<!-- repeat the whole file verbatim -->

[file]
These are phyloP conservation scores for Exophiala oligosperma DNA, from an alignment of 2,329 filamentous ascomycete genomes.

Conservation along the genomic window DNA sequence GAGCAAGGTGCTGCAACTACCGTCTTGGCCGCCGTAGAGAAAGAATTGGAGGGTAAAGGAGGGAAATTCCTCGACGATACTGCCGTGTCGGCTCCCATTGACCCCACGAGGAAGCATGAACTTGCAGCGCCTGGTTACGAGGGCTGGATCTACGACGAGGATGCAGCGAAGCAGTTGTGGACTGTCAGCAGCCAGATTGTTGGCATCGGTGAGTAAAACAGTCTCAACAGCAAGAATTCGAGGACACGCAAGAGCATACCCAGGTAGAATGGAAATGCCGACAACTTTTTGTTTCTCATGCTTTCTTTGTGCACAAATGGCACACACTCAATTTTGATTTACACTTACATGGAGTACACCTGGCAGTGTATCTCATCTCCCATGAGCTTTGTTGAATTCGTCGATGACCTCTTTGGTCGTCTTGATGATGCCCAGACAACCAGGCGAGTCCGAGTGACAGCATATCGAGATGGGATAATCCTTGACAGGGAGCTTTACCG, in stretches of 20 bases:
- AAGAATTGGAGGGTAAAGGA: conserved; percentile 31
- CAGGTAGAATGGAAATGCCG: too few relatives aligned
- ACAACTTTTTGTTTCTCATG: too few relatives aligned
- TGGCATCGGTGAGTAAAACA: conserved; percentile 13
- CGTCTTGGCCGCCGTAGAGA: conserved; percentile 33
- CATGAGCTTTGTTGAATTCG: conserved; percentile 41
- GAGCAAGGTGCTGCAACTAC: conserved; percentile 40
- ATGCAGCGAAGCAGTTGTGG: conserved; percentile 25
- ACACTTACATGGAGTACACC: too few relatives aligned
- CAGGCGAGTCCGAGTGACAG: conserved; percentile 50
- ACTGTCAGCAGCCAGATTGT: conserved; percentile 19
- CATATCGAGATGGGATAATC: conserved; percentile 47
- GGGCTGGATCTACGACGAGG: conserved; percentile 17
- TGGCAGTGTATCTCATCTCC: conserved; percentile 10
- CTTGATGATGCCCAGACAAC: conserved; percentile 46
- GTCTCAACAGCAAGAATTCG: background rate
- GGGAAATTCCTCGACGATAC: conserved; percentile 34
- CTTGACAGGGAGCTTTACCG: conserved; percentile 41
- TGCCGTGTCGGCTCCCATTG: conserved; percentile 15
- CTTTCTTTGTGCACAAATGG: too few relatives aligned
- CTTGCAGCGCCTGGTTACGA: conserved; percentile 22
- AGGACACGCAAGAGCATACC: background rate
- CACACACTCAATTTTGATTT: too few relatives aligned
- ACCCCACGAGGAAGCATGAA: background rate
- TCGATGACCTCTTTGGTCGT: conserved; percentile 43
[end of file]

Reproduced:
These are phyloP conservation scores for Exophiala oligosperma DNA, from an alignment of 2,329 filamentous ascomycete genomes.

Conservation along the genomic window DNA sequence GAGCAAGGTGCTGCAACTACCGTCTTGGCCGCCGTAGAGAAAGAATTGGAGGGTAAAGGAGGGAAATTCCTCGACGATACTGCCGTGTCGGCTCCCATTGACCCCACGAGGAAGCATGAACTTGCAGCGCCTGGTTACGAGGGCTGGATCTACGACGAGGATGCAGCGAAGCAGTTGTGGACTGTCAGCAGCCAGATTGTTGGCATCGGTGAGTAAAACAGTCTCAACAGCAAGAATTCGAGGACACGCAAGAGCATACCCAGGTAGAATGGAAATGCCGACAACTTTTTGTTTCTCATGCTTTCTTTGTGCACAAATGGCACACACTCAATTTTGATTTACACTTACATGGAGTACACCTGGCAGTGTATCTCATCTCCCATGAGCTTTGTTGAATTCGTCGATGACCTCTTTGGTCGTCTTGATGATGCCCAGACAACCAGGCGAGTCCGAGTGACAGCATATCGAGATGGGATAATCCTTGACAGGGAGCTTTACCG, in stretches of 20 bases:
- AAGAATTGGAGGGTAAAGGA: conserved; percentile 31
- CAGGTAGAATGGAAATGCCG: too few relatives aligned
- ACAACTTTTTGTTTCTCATG: too few relatives aligned
- TGGCATCGGTGAGTAAAACA: conserved; percentile 13
- CGTCTTGGCCGCCGTAGAGA: conserved; percentile 33
- CATGAGCTTTGTTGAATTCG: conserved; percentile 41
- GAGCAAGGTGCTGCAACTAC: conserved; percentile 40
- ATGCAGCGAAGCAGTTGTGG: conserved; percentile 25
- ACACTTACATGGAGTACACC: too few relatives aligned
- CAGGCGAGTCCGAGTGACAG: conserved; percentile 50
- ACTGTCAGCAGCCAGATTGT: conserved; percentile 19
- CATATCGAGATGGGATAATC: conserved; percentile 47
- GGGCTGGATCTACGACGAGG: conserved; percentile 17
- TGGCAGTGTATCTCATCTCC: conserved; percentile 10
- CTTGATGATGCCCAGACAAC: conserved; percentile 46
- GTCTCAACAGCAAGAATTCG: background rate
- GGGAAATTCCTCGACGATAC: conserved; percentile 34
- CTTGACAGGGAGCTTTACCG: conserved; percentile 41
- TGCCGTGTCGGCTCCCATTG: conserved; percentile 15
- CTTTCTTTGTGCACAAATGG: too few relatives aligned
- CTTGCAGCGCCTGGTTACGA: conserved; percentile 22
- AGGACACGCAAGAGCATACC: background rate
- CACACACTCAATTTTGATTT: too few relatives aligned
- ACCCCACGAGGAAGCATGAA: background rate
- TCGATGACCTCTTTGGTCGT: conserved; percentile 43